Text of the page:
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Women in Circular Economy: Angie Kolacinski

Angie explores the side yard where it is hoped a patio and outdoor seating area for "Tom's Place and Pancake House" will emerge by summer.

For Women's History Month, Plant Chicago will be honoring women's stories and their important contributions to the circular economy. Support the entrepreneurs, farmers, artists, partners, and mothers who make this work their life's work when you donate toward our $10 for 10 months campaign. See the end of this blog for more details.

Angie Kolacinski shares her vision for Tom’s Place as a gathering space in Chicago’s Back of the Yards neighborhood

Tom’s Place (and Pancake House) has been a dream of ours for many years. We [Bruce and Angie] want to provide a gathering place for neighborhood residents and are hoping to be open by the end of May. Covid, along with financing challenges, slowed down our process, but we have carried on! Located here in the Back of the Yards on 47th Street near Ashland, we are amazed and grateful to have three lots in addition to the one the building sits on. Soon after closing the mortgage arrangements in 2019, we invited neighbors in to help dream possibilities for the first floor of the building and our west yard (two lots wide). Each word on the newsprint spoke of nature, relaxation, and beauty. Some young people even wanted to see cows and horses! That experience strengthened our own values in creating space for our neighbors to meet and renew themselves, both indoors and outside, and to find ways to participate in a genuine circular economy in all that means.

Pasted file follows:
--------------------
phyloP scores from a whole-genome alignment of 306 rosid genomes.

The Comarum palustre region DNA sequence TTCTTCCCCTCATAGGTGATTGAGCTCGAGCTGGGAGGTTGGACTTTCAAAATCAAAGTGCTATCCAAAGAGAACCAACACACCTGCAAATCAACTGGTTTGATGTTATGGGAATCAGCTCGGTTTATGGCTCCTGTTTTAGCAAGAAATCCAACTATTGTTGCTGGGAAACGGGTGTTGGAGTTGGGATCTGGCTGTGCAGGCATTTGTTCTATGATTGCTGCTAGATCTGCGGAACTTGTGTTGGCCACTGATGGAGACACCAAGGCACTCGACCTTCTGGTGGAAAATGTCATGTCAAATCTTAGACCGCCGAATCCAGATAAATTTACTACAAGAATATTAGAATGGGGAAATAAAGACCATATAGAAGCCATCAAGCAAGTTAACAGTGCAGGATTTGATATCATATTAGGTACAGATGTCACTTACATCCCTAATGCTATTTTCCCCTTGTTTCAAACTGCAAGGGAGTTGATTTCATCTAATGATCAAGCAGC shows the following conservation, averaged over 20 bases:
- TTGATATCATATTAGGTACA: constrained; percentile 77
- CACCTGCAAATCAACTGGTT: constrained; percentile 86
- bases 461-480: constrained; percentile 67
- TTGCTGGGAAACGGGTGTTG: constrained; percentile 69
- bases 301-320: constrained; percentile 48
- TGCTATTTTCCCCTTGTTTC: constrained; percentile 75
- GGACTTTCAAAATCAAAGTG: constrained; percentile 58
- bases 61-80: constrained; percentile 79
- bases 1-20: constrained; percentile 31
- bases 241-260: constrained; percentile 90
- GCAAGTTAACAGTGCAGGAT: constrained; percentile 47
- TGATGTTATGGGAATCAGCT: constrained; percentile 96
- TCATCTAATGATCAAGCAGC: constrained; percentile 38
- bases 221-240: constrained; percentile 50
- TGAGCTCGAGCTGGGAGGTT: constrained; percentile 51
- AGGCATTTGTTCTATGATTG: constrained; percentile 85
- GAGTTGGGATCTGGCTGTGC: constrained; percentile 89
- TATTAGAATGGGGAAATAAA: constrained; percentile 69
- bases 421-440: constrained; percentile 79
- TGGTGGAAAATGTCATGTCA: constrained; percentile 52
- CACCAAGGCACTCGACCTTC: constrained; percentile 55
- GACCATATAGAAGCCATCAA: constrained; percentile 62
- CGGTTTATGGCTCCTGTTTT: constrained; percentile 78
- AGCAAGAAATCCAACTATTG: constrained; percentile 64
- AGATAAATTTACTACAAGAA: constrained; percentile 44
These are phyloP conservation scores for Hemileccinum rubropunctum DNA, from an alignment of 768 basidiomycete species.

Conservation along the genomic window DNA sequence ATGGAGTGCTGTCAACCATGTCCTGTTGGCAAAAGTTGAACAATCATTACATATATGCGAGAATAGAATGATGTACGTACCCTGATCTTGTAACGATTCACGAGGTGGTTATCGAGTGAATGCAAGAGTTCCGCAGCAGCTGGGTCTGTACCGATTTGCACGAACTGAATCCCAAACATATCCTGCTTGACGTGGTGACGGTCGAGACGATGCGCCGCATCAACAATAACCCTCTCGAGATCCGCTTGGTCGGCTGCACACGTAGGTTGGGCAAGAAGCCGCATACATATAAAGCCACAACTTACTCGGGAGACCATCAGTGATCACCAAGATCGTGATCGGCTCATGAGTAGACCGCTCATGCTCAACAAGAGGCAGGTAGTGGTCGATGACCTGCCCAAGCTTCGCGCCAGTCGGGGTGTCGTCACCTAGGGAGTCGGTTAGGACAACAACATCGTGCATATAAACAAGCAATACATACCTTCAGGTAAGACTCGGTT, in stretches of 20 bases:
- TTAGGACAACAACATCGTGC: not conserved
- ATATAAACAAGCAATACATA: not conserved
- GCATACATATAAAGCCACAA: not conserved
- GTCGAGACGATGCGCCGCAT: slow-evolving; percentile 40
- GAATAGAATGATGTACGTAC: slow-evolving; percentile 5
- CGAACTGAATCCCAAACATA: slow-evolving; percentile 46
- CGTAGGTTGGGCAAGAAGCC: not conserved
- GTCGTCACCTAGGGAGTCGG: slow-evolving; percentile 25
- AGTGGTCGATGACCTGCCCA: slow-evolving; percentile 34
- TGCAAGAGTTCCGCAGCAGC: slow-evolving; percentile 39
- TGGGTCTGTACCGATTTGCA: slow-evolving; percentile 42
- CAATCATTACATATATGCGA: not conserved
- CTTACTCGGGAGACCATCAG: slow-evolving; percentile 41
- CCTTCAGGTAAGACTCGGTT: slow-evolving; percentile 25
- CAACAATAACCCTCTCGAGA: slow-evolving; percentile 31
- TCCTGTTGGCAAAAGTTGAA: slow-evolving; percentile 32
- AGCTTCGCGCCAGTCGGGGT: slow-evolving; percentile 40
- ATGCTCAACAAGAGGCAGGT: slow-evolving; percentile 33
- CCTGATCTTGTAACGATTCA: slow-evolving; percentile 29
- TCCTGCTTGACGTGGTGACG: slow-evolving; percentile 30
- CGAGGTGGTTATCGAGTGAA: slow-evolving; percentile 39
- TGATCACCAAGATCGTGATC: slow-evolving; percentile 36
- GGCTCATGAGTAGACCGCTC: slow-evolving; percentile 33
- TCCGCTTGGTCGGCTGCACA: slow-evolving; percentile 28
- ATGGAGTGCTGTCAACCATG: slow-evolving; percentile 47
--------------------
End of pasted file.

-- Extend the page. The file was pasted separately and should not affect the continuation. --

How might your experiences as a businesswoman and resident of Back of the Yards aid your mission to create gathering space within the community? And how do you envision Tom’s place will embrace and promote circular economy principles?

In most dwellings in the Back of the Yards, the kitchen is the central gathering space, where people – women especially - share food but also share the stories of life. Relationships deepen as we do so, and relationships are the main building block of peace. After 30+ years in the Back of the Yards, my husband/partner and I have been privileged to share the joys and sufferings of many families, often right in those very kitchens. We know that this part of the neighborhood offers few community gathering spaces, and it has long been a dream to offer one.

If a person strolled through the Back of the Yards 30+ years ago, one would have discovered a variety of stores and storefronts, owned and run by residents, meant to serve the residents. As the age of the Stockyards grew further into a distant memory, a certain depression seized much of the area, and many residents moved further southwest in search of a ‘better' life. Large corporate structures moved into the commercial zones, both big box and ‘dollar stores’ – with little relationship to the wellbeing of the community. The young adults of our community are spearheading a movement to change that back – to re-create and re-foster the interdependence that for so many years made the Back of the Yards a very special place to live and grow up, despite the poverty.

Sourcing our ingredients and materials from our local community, along with focusing on local residents (youth) for the job openings, we join in other nearby small business efforts to regain the heart of the Back of the Yards.

Angie Kolacinski is a member of Plant Chicago's 2021 Circular Economy Leaders Network, and an active member of the Peace and Education Coalition.

Over the next ten months, we will be highlighting aspects of our organization that have contributed to a decade of success! With your support, we will continue to transform traditional linear economies into circular ones that can and will endure for years to come. To learn more about our circular economy work and ways to donate, click here.


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